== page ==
Stabilize Global Banking – Eliminate (or highly regulate) CDS as a product on Financial Institutions

The post below from ZH is a good summary of an undertow in the markets today. In short there was some speculation that Morgan Stanley might be over exposed to French banks. I’m not going to discuss if the information is either true or relevant.

I am going to try to expand on a very succinct point made by ZH.

For those who need a primer, CDS are Credit Default Swaps which effectively are like insurance on debt. The buyer of CDS (protection buyer) pays someone else (protection seller) for the obligation to be “made whole” if a bond defaults. The protection seller is usually a financial institution (large bank, hedge fund or insurance company) and the protection buyer can either be a bondholder looking to hedge their position or more often these days they can be speculators who don’t own the underlying bond, but instead use the CDS like a option to hedge or bet in a broader portfolio.

In the note from ZH he accurately points out the fact that any institution who is relying on CDS (insurance) in the event of a default particularly one that leads to a system-wide collapse of the banking system has inadequately hedged their positions. As ZH notes when Lehman failed, it set off a shockwave of CDS trades where some protection sellers who were willing to make Lehman bondholders whole were put in the precarious position of having sold too much insurance on Lehman, more than they could make good on thus putting the one who sold CDS themselves at risk. This type of scenario set off a chain reaction within hedge funds, banks and insurance companies who thought they had protection only to find out that their protection seller (counter party) over exposed himself and might not he able to meet the obligation.

Now remember the financial system is fragile, and as we learned in 2008 is built on trust more than anything else. When counter parties (large institutions) begin to distrust each other, no one needs to actually default. A rising level of distrust among who is exposed to who can, in and of itself, create a panic that leads to a default via a liquidity trap. A liquidity trap can be simplified as a moment when a company who is deemed “credit worthy” does not have enough liquid assets/cash on hand to run the business. If to raise the cash they are forced to sell assets, bankruptcy can ensue quickly. The simplest example of a liquidity trap is a bank whose depositors remove all their cash.

Here’s where I get angry. The people buying CDS on a specific bond, unless there is an arbitrage to be had, really have no business owning the bond in the first place. All CDS provide for when matched to the underlying bond is to allow the bondholder to pass the default risk off to someone else less knowledgeable (willing), the patsy. In the absence of the bond insurance the owner might not have bought the bond. And if demand for the bond was lower, the interest rate required to attract enough investors would probably be higher.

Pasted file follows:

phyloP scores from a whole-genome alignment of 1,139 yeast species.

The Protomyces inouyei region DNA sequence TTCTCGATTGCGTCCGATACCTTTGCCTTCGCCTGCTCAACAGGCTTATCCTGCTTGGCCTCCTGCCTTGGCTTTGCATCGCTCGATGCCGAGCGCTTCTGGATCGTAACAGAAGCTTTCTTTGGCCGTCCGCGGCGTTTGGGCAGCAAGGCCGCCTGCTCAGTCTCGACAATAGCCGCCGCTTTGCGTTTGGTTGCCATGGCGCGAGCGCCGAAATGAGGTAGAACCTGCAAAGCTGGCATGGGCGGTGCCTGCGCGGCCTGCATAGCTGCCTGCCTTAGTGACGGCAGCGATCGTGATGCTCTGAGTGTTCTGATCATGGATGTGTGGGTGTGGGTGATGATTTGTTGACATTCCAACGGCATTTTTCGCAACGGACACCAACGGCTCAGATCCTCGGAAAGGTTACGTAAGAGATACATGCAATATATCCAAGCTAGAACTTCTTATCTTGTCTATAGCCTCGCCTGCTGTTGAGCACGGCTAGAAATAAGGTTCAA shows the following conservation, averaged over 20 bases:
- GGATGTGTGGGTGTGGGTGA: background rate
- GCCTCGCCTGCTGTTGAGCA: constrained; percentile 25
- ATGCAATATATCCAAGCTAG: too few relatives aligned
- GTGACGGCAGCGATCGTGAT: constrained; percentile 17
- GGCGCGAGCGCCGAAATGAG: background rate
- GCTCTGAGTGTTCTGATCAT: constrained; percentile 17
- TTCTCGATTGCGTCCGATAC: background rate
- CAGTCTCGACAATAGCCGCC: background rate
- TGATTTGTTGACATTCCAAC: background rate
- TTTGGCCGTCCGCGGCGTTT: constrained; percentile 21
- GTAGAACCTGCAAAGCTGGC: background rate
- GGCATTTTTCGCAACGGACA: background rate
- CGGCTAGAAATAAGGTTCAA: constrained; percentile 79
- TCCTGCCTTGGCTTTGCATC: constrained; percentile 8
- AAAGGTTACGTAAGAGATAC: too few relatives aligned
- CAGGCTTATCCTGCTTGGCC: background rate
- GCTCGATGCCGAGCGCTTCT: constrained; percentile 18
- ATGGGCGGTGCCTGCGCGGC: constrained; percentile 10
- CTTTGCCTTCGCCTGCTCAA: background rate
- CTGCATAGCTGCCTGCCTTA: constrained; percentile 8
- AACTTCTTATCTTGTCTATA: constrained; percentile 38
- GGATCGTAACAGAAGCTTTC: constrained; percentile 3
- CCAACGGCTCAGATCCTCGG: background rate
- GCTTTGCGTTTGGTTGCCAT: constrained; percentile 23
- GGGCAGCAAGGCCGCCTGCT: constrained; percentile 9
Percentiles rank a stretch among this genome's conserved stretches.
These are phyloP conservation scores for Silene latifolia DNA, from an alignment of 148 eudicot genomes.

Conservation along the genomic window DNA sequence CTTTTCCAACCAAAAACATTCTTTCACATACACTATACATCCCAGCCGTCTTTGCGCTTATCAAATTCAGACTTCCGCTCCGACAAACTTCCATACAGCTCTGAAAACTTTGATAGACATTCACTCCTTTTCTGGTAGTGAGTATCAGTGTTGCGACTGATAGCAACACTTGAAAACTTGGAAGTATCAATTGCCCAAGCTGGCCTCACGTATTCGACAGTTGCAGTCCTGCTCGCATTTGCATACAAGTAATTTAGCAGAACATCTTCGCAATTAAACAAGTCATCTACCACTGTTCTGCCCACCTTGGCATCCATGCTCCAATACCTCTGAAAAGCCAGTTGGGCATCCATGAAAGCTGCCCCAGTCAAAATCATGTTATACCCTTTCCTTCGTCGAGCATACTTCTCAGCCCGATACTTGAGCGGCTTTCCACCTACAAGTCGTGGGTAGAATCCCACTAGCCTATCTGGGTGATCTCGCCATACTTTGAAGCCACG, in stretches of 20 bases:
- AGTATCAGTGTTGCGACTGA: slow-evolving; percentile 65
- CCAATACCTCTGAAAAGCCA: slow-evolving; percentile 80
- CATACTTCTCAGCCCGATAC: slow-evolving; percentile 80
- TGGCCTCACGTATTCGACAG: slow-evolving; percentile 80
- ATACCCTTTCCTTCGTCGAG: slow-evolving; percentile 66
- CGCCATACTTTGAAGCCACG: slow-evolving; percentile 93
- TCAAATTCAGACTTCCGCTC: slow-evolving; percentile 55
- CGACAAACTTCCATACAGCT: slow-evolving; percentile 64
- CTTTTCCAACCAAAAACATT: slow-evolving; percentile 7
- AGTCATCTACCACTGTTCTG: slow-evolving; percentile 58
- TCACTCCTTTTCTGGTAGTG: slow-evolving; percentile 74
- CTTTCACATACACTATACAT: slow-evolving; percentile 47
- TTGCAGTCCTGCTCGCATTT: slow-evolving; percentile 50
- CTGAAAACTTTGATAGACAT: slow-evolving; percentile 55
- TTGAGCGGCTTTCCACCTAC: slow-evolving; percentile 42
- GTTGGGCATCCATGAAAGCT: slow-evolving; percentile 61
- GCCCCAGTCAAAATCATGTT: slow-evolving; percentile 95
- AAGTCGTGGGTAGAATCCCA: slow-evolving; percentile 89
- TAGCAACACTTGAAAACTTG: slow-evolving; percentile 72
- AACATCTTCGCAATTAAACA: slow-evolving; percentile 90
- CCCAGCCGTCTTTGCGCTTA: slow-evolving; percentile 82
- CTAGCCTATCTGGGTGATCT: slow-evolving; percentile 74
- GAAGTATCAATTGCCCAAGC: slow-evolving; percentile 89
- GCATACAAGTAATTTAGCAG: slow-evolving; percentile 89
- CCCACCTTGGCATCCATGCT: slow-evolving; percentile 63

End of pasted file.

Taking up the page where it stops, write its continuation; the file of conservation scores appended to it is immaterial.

Thus the system has used this outsourcing of risk to obfuscate prices in the bond market. Presumably this is great for society because it lowers borrowing costs. The flip side is that when risk is misplaced because the risk holder (owner of the asset) is not fully aware of all the risks they own they become more susceptible to sell an asset when something surprising happens. In 2008 as is today, a number of surprising things happened and are happening.

This dilution of risk in owning bonds was touted by Greenspan as the best thing for the financial system since ATMs. Greenspan loved the idea that any risk could be parceled and packaged and sold to someone willing to own it, making the system more stable, because as the theory went people only buy financial assets whose risks they understand and are willing to own (and not panic sell). Sadly all this did was increase the number of patsies in the financial system. In 2008 AIG was the biggest patsy of all.

Furthermore and Unfortunately in 2008 we learned that the bond rating agencies were flawed at best, and conflicted at worst, ultimately helping to mis-price risk.

Thus when a hint of instability occurs in the financial system, risks have been so sliced and diced that no one really knows who is sitting on a time bomb. And the mere speculation of whose holding the firecracker is just enough flame to light a fuse.

I cannot imagine why anyone would want to continue to see the obfuscation of risk via CDS on financial firms continue. If someone wants to speculate on Johnson and Johnson, go ahead. At the end of the day a non financial company has a very definable balance sheet with known assets and liabilities. A bank or insurance company however, which may be sitting on billions of dollars of CDS exposure (long and short), can easily become the patsy when the global poker game starts counting up the cards.

If we simply disallow CDS on systemically important financial companies we can at least remove part of the ongoing circus that is now officially reoccurring in the global financial system.

tyler_normal.jpgzerohedge (@zerohedge)
9/22/11 8:59 PM
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